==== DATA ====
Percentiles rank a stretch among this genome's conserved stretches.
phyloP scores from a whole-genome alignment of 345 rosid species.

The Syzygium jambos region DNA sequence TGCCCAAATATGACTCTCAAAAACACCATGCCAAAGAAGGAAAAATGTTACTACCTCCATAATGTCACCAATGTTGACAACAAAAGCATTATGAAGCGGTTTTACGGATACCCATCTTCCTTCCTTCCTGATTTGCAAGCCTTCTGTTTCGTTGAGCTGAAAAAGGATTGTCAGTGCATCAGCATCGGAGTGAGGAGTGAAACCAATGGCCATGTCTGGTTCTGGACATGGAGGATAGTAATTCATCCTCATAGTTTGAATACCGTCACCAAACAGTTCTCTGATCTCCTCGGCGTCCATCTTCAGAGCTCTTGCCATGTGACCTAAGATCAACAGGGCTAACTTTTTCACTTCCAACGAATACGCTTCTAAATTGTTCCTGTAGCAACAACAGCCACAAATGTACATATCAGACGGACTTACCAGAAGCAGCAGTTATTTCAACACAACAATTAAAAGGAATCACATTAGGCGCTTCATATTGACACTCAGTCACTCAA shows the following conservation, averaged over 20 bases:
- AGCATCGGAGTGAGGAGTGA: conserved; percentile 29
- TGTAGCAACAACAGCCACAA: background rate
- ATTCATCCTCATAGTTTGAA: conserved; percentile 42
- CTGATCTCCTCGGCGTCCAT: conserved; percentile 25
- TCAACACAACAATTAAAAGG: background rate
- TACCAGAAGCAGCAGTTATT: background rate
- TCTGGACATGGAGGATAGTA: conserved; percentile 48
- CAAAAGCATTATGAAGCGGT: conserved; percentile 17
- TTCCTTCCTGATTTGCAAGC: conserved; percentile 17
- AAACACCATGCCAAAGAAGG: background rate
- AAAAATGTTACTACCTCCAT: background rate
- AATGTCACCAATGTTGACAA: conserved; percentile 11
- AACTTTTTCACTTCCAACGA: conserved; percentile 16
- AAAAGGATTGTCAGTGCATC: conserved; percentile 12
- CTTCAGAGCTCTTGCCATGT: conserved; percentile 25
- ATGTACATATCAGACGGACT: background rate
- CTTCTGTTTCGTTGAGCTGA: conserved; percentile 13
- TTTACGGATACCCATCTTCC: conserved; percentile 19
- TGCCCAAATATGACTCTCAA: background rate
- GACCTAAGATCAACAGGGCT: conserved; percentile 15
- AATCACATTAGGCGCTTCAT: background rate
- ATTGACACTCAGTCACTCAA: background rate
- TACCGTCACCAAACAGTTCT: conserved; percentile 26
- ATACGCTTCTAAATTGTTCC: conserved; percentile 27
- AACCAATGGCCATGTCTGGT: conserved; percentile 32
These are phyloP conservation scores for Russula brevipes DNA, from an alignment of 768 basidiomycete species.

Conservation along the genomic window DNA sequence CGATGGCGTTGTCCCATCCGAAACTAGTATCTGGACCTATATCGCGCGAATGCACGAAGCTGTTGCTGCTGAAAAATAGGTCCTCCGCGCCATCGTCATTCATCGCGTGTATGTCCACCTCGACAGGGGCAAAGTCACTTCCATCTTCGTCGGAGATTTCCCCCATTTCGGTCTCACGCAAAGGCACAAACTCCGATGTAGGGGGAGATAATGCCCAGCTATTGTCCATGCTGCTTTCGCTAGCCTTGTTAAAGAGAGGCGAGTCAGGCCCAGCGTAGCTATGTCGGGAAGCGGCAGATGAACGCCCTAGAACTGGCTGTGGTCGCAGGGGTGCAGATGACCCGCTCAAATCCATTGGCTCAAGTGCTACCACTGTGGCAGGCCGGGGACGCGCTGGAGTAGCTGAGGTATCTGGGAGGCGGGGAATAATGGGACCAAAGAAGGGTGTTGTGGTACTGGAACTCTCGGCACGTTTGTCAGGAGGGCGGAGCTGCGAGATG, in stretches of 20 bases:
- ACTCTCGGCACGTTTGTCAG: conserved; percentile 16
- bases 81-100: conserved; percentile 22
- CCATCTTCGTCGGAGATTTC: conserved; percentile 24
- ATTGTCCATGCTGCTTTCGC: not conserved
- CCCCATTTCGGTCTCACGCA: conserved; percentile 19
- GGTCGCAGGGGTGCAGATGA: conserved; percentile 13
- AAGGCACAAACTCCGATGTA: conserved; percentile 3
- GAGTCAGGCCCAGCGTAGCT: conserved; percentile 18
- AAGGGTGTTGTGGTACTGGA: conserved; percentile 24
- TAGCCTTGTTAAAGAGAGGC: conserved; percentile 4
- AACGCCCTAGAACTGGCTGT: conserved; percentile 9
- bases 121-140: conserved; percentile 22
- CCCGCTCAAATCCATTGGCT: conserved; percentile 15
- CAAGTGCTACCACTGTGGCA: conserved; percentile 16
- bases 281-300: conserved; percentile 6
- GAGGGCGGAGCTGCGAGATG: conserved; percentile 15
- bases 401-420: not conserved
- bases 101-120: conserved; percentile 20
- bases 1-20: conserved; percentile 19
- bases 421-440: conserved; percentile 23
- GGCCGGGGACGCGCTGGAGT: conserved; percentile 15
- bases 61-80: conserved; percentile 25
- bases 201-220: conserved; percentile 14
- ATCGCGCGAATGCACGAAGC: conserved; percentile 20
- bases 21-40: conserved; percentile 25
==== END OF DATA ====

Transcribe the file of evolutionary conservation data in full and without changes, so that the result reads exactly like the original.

Percentiles rank a stretch among this genome's conserved stretches.
phyloP scores from a whole-genome alignment of 345 rosid species.

The Syzygium jambos region DNA sequence TGCCCAAATATGACTCTCAAAAACACCATGCCAAAGAAGGAAAAATGTTACTACCTCCATAATGTCACCAATGTTGACAACAAAAGCATTATGAAGCGGTTTTACGGATACCCATCTTCCTTCCTTCCTGATTTGCAAGCCTTCTGTTTCGTTGAGCTGAAAAAGGATTGTCAGTGCATCAGCATCGGAGTGAGGAGTGAAACCAATGGCCATGTCTGGTTCTGGACATGGAGGATAGTAATTCATCCTCATAGTTTGAATACCGTCACCAAACAGTTCTCTGATCTCCTCGGCGTCCATCTTCAGAGCTCTTGCCATGTGACCTAAGATCAACAGGGCTAACTTTTTCACTTCCAACGAATACGCTTCTAAATTGTTCCTGTAGCAACAACAGCCACAAATGTACATATCAGACGGACTTACCAGAAGCAGCAGTTATTTCAACACAACAATTAAAAGGAATCACATTAGGCGCTTCATATTGACACTCAGTCACTCAA shows the following conservation, averaged over 20 bases:
- AGCATCGGAGTGAGGAGTGA: conserved; percentile 29
- TGTAGCAACAACAGCCACAA: background rate
- ATTCATCCTCATAGTTTGAA: conserved; percentile 42
- CTGATCTCCTCGGCGTCCAT: conserved; percentile 25
- TCAACACAACAATTAAAAGG: background rate
- TACCAGAAGCAGCAGTTATT: background rate
- TCTGGACATGGAGGATAGTA: conserved; percentile 48
- CAAAAGCATTATGAAGCGGT: conserved; percentile 17
- TTCCTTCCTGATTTGCAAGC: conserved; percentile 17
- AAACACCATGCCAAAGAAGG: background rate
- AAAAATGTTACTACCTCCAT: background rate
- AATGTCACCAATGTTGACAA: conserved; percentile 11
- AACTTTTTCACTTCCAACGA: conserved; percentile 16
- AAAAGGATTGTCAGTGCATC: conserved; percentile 12
- CTTCAGAGCTCTTGCCATGT: conserved; percentile 25
- ATGTACATATCAGACGGACT: background rate
- CTTCTGTTTCGTTGAGCTGA: conserved; percentile 13
- TTTACGGATACCCATCTTCC: conserved; percentile 19
- TGCCCAAATATGACTCTCAA: background rate
- GACCTAAGATCAACAGGGCT: conserved; percentile 15
- AATCACATTAGGCGCTTCAT: background rate
- ATTGACACTCAGTCACTCAA: background rate
- TACCGTCACCAAACAGTTCT: conserved; percentile 26
- ATACGCTTCTAAATTGTTCC: conserved; percentile 27
- AACCAATGGCCATGTCTGGT: conserved; percentile 32
These are phyloP conservation scores for Russula brevipes DNA, from an alignment of 768 basidiomycete species.

Conservation along the genomic window DNA sequence CGATGGCGTTGTCCCATCCGAAACTAGTATCTGGACCTATATCGCGCGAATGCACGAAGCTGTTGCTGCTGAAAAATAGGTCCTCCGCGCCATCGTCATTCATCGCGTGTATGTCCACCTCGACAGGGGCAAAGTCACTTCCATCTTCGTCGGAGATTTCCCCCATTTCGGTCTCACGCAAAGGCACAAACTCCGATGTAGGGGGAGATAATGCCCAGCTATTGTCCATGCTGCTTTCGCTAGCCTTGTTAAAGAGAGGCGAGTCAGGCCCAGCGTAGCTATGTCGGGAAGCGGCAGATGAACGCCCTAGAACTGGCTGTGGTCGCAGGGGTGCAGATGACCCGCTCAAATCCATTGGCTCAAGTGCTACCACTGTGGCAGGCCGGGGACGCGCTGGAGTAGCTGAGGTATCTGGGAGGCGGGGAATAATGGGACCAAAGAAGGGTGTTGTGGTACTGGAACTCTCGGCACGTTTGTCAGGAGGGCGGAGCTGCGAGATG, in stretches of 20 bases:
- ACTCTCGGCACGTTTGTCAG: conserved; percentile 16
- bases 81-100: conserved; percentile 22
- CCATCTTCGTCGGAGATTTC: conserved; percentile 24
- ATTGTCCATGCTGCTTTCGC: not conserved
- CCCCATTTCGGTCTCACGCA: conserved; percentile 19
- GGTCGCAGGGGTGCAGATGA: conserved; percentile 13
- AAGGCACAAACTCCGATGTA: conserved; percentile 3
- GAGTCAGGCCCAGCGTAGCT: conserved; percentile 18
- AAGGGTGTTGTGGTACTGGA: conserved; percentile 24
- TAGCCTTGTTAAAGAGAGGC: conserved; percentile 4
- AACGCCCTAGAACTGGCTGT: conserved; percentile 9
- bases 121-140: conserved; percentile 22
- CCCGCTCAAATCCATTGGCT: conserved; percentile 15
- CAAGTGCTACCACTGTGGCA: conserved; percentile 16
- bases 281-300: conserved; percentile 6
- GAGGGCGGAGCTGCGAGATG: conserved; percentile 15
- bases 401-420: not conserved
- bases 101-120: conserved; percentile 20
- bases 1-20: conserved; percentile 19
- bases 421-440: conserved; percentile 23
- GGCCGGGGACGCGCTGGAGT: conserved; percentile 15
- bases 61-80: conserved; percentile 25
- bases 201-220: conserved; percentile 14
- ATCGCGCGAATGCACGAAGC: conserved; percentile 20
- bases 21-40: conserved; percentile 25